Environmental Innovation Practicum instructor Deb Hagen-Lukens taught Entrepreneurial Marketing for 10 years at UW following two decades of consulting, investing, and mentoring clean tech, consumer product, and high-tech startups. Deb authored the following guest blog for the Buerk Center for Entrepreneurship (Read last year’s blog here). You can learn more about the ENTRE 443/543, ENGR 498A, ENVIR 495 practicum course and other ways to prepare for the Environmental Innovation Challenge on the Buerk Center’s webpage, or by e-mailing Cassie Maylor at firstname.lastname@example.org.
A friend and I joked across social media last month that we’d both started a new hobby—checking Seattle’s air quality index daily. We dealt with bad air last summer as well, but this August’s smoke hung around longer, occurred more frequently, and was much harder on our lungs. News articles quoted our own UW professors suggesting we may have to get used to this as a new normal.
I see this as an opportunity for students to take action in the Environmental Innovation Practicum.
I think it would be far better to work toward a very different “new normal”—one with renewable energy, sustainable food systems, healthy air, clean water and endless waste reduction. That’s the “new normal” the Practicum explores.
The whole idea of this Practicum is to give student engineers, scientists, and marketers experience working together with public policy wonks, accountants, and product designers to address a problem for the Earth while solving a problem for a set of paying customers. I believe these solutions can make a true difference in the environment. If we fail to address a real problem with a real solution, we will have no environmental impact. Fail to address a market need and you have no business. All the pieces need to fit.
Clean energy is making strong inroads all over the world as adoption of wind and solar accelerates faster than expectations and costs drop with increased production efficiencies. An August 30 New York Times feature on Orlando’s push for carbon-free energy eloquently recapped some of our energy challenges while showcasing a breadth of potential alternatives to fossil fuels.
Every week, we see great news of progress in many sectors. Still, our pace of transition to a clean energy economy globally has to accelerate to address our shared global challenge. But as is often the case, great problems create great opportunity for inventors and entrepreneurs. The possibilities for new product and service companies might leap quickest to mind, but there are also opportunities to develop entirely new business models for a wide variety of industry sectors.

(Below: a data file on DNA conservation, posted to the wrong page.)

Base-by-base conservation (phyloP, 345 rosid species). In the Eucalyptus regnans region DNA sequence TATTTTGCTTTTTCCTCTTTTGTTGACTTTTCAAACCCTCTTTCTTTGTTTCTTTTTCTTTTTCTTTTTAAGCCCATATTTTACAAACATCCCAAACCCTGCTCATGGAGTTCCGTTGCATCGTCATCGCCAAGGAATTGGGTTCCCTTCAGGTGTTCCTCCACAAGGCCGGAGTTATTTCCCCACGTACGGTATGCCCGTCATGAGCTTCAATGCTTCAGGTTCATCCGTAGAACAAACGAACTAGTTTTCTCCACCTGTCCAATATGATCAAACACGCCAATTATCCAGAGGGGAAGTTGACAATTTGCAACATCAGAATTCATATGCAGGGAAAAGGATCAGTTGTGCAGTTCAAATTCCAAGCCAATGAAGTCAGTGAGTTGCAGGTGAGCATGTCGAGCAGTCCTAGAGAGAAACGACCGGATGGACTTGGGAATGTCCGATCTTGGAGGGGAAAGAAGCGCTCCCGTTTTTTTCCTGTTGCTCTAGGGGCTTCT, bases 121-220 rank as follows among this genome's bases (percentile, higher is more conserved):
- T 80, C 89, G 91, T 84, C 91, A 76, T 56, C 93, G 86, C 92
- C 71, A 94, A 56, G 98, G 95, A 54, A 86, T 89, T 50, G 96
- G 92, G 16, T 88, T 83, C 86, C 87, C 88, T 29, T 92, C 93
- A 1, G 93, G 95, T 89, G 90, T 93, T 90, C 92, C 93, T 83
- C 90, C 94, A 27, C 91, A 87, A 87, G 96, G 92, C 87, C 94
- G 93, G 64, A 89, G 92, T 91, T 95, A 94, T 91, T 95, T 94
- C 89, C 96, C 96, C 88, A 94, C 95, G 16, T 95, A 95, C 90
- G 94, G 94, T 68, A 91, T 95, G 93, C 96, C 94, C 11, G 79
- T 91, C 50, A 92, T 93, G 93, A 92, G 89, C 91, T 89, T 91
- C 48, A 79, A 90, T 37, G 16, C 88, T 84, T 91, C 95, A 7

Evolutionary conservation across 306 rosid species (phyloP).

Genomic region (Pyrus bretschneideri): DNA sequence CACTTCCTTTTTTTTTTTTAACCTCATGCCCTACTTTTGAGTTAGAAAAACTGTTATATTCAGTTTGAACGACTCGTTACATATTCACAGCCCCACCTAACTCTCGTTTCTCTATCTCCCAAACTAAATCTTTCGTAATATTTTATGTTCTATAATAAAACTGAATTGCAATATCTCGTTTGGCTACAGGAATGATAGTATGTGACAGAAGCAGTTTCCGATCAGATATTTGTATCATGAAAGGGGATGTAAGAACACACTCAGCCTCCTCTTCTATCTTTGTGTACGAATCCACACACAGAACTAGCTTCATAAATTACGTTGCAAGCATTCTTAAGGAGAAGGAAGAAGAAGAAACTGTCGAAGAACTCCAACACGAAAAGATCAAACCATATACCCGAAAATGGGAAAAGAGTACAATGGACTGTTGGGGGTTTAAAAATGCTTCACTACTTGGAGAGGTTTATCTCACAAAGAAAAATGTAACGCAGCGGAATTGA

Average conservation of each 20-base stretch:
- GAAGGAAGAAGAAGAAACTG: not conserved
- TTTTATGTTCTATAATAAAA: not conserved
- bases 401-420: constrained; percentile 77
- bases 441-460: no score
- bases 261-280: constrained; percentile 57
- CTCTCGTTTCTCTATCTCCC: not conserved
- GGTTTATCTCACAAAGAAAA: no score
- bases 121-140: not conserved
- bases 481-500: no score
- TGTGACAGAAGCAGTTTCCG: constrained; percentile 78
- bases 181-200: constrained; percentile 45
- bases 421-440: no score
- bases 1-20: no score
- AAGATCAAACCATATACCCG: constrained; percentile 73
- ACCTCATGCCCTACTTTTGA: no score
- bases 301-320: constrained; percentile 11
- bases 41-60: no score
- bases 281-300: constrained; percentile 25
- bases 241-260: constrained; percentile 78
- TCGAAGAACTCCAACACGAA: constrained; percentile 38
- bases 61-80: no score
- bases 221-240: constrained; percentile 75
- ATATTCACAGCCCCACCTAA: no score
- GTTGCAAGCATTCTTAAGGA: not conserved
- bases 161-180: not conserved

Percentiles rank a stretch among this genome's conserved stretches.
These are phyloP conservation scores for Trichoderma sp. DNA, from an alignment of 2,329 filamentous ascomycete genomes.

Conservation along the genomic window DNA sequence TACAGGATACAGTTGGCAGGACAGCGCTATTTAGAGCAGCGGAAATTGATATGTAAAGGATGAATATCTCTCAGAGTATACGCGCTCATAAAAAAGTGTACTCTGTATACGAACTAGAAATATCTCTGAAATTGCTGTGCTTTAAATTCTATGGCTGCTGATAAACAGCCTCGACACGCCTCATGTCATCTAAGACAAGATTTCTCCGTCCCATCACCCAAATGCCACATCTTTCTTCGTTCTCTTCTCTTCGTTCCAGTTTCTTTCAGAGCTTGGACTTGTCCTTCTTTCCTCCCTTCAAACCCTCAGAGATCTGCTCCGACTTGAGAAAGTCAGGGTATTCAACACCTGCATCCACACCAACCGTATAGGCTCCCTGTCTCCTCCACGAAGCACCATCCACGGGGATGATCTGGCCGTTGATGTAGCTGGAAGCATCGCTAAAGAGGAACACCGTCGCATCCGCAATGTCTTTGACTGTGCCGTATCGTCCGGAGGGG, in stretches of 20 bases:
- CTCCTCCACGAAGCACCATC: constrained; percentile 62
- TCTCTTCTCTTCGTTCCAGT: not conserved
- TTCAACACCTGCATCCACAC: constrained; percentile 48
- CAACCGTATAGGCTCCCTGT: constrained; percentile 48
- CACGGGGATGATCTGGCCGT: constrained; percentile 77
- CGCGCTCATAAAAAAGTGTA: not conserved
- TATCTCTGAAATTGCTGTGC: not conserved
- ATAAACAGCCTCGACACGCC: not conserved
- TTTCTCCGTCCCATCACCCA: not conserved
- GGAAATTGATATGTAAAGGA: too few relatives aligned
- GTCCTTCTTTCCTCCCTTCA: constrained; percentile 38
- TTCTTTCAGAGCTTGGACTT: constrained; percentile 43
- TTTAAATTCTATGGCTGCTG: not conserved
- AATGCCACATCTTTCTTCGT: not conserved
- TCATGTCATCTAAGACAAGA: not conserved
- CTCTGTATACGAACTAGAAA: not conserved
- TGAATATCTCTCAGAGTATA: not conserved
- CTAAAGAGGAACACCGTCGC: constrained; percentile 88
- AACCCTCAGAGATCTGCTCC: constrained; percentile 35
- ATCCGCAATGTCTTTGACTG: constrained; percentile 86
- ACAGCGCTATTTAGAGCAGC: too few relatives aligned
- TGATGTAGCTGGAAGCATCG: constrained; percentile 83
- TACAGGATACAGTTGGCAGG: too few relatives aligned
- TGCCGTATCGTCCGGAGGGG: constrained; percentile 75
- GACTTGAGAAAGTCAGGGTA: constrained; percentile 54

Part speaker series, part project, this fall’s Practicum will cover innovating our energy systems, growing and packaging food sustainably, changing our approach to building, using waste products as the raw material for new creations and even how gamification can help change human behavior.
Experts from across UW and the region will join us this quarter including Architect and Structural Engineer Kate Simonen, Founder of the Carbon Leadership Forum; EarthGames’ Atmospheric Sciences Prof. Dargan Frierson; and Engineering Professors Daniel Kirschen, Christine Luscombe and J. Devin MacKenzie will brief the class on grid energy, solar progress and the advanced manufacturing techniques required to scale renewable alternatives.
Brent Kawamura, the PCC Community Markets’ sustainability special leading the drive to convert all 5 million packages in a PCC store to compostable containers, and King County Food: Too Good to Waste Program Manager Karen May will join Skyroot Farm Co-owner Elizabeth Wheat, lecturer in UW’s Program on the Environment, to talk about Food and Consumption.
Speaker sessions will be open only to enrolled students. Once student teams are formed mid-quarter, each class period will also include coaching sessions with experienced entrepreneurs and mentors circulating through the teams to answer questions and help advance project concepts toward the final presentations at the end of the quarter.
While public policy plays an undeniable role in addressing pollution and nurturing new industries, I believe entrepreneurs can have enormous impacts in shaping a future that looks markedly different from our present reliance on fossil fuels, propensity to design buildings that deny geography, dependence on mono crop agriculture that defies growing zones, along with so many other inefficiencies.
Practicum teams have developed ideas to make jersey barriers for roadways from recycled tires, biodegradable agricultural plastic to protect delicate crops from early frosts from a food waste and designer rain coats from ocean plastic, to name a few. I can’t wait to see what they come up with this year.